Christmas need not be separated from gift giving. The Wise men, “rejoiced with great joy . . and fell down and worshiped Him, opening their treasures they presented gifts to Him of gold, frankincense, and myrrh.” Matthew 2:10-11. Their gifts were costly but not extravagant, unusual but not inappropriate. Their love and joy would not let them do less. Those gifts expressed their hearts’ response to the far greater Gift – the promised and long awaited Messiah, who was the Son of God and would become the Savior of men. Read Ephesians 1:3-14 NIV. Gift giving is appropriate to your celebration of Christmas.

As a boy, I heard my Dad often say, “You can give without loving, but you cannot love without giving.” Across the years, I find that true. Christmas is the testimony to that truth. Giving that is meaningful is inseparably sourced in love that is authentic. Love always prompts a generous response. The Good News that angels proclaimed to shepherds describes the perfect gift of which John later wrote, “For God so loved the world that He gave His one and only Son, that whoever believes in Him shall not perish but have eternal life.” Read John 3:16-21 NIV.

The better you know the person to whom a gift is given, the more your gift will meet their need and bring them joy. God’s Christmas Gift responds exactly to His accurate estimate and adequate supply of your greatest needs. “The gift of God is eternal life in Jesus Christ our Lord.” Romans 6:23 NIV. And His gift empowers, as well as obligates, each recipient of eternal life that, “we should use whatever gift [we] have received to serve others, faithfully administering God’s grace in its various forms.” 1 Peter 4:10-11 NIV.

My prayer for you this Advent is that you receive graciously from God and give generously to others.

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Gifted

October 14th, 2013

“Stir up the gift of God which is in you.”  2 Timothy 1:6 NKJV.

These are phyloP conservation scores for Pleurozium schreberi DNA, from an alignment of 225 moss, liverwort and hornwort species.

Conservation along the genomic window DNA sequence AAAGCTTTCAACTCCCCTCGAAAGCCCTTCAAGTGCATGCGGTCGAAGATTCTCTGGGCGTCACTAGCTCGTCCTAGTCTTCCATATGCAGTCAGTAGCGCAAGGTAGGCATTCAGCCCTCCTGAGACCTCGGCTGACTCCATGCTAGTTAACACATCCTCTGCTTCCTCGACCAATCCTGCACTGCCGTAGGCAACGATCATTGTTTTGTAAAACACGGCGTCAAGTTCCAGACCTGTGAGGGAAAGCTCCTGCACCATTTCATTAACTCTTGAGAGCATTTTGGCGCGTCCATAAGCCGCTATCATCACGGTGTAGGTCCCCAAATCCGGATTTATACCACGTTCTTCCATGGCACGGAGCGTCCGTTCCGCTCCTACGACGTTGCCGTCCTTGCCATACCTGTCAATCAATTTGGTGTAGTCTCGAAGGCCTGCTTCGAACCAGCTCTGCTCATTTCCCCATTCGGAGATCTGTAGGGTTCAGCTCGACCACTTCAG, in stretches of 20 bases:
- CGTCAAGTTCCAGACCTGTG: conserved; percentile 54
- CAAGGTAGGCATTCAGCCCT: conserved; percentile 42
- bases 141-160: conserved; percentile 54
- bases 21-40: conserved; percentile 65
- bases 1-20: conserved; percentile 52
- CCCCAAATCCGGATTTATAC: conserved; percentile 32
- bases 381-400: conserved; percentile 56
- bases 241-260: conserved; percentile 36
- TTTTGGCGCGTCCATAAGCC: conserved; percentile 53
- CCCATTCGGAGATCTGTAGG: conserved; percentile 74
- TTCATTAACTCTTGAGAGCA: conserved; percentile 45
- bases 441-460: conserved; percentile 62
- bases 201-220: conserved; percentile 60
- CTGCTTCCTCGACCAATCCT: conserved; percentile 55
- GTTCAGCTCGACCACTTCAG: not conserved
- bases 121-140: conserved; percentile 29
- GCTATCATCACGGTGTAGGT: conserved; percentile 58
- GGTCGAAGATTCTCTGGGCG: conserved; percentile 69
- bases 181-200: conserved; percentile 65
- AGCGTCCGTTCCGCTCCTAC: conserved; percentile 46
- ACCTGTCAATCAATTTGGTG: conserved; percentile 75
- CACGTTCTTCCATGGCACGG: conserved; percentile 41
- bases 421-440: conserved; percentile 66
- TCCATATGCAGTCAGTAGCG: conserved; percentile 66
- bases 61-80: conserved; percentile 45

The purer the gift of God within, the more humble the heart and life possessing it.

My thoughts and comments today are about being “gifted.”

You have seen gifted people. They work with ease and assurance. Things seem to happen more effortlessly and successfully for them. They learn to expect success. Our son, Bruce, is an example; he is a master craftsman, building custom homes and church facilities large and small. The same task would baffle me. Bruce reads the plans, “sees” the structures as intended, understands the necessary engineering, and knows what building materials and skills are necessary to accomplish that. He is talented and experienced, but more. He is spiritually and naturally gifted with talents and skills that time and diligence have further developed.

God also designed your spiritual life to operate out of giftedness, both sovereign and supernatural. “Therefore, I remind you to stir up the gift of God which is in you through the laying on of my hands. For God has not given us a spirit of fear, but of power and of love and of a sound mind.” 2 Timothy 1:6-7 NKJV. God has placed gifts in you equal to the calling and purpose He intends for you. Do not allow them to reside dormant and unused.

“Every good and perfect gift is from above, coming down from the Father . .” James 1:17 NIV. Differentiate gifts from God for your personal blessing and edification from those gifts of God for your effective service. The Kingdom of God does not succeed because of your natural talents and human abilities; the best of those will ultimately be inadequate to His exceeding and eternal purposes. His Kingdom flourishes by the dedicated efforts of spiritually gifted people, submissive to Lordship and serving within His anointing.

The Apostle Peter wrote, “As each one (that means you) has received a gift, minister it to one another, as good stewards of the manifold grace of God . . Do not neglect the gift of God that is in you . .” 1 Peter 4:10/1 Timothy 4:14 NKJV. The more you recognize and respond to the God-given and Spirit-anointed gifts within you, the more confidently and effectively you will serve God.

God accepts the responsibility to provide you with what you need to do His will effectively, then instructs and directs you in their application. You are to accept the responsibility to discover, develop, and then implement your spiritual gifts and natural talents, “If anyone ministers, let them do it as with the ability which God supplies, that in all things God may be glorified through Jesus Christ . .” 1 Peter 4:11 NKJV. The ultimate goal is to exalt God, the Giver of gifts, not the gift nor yourself.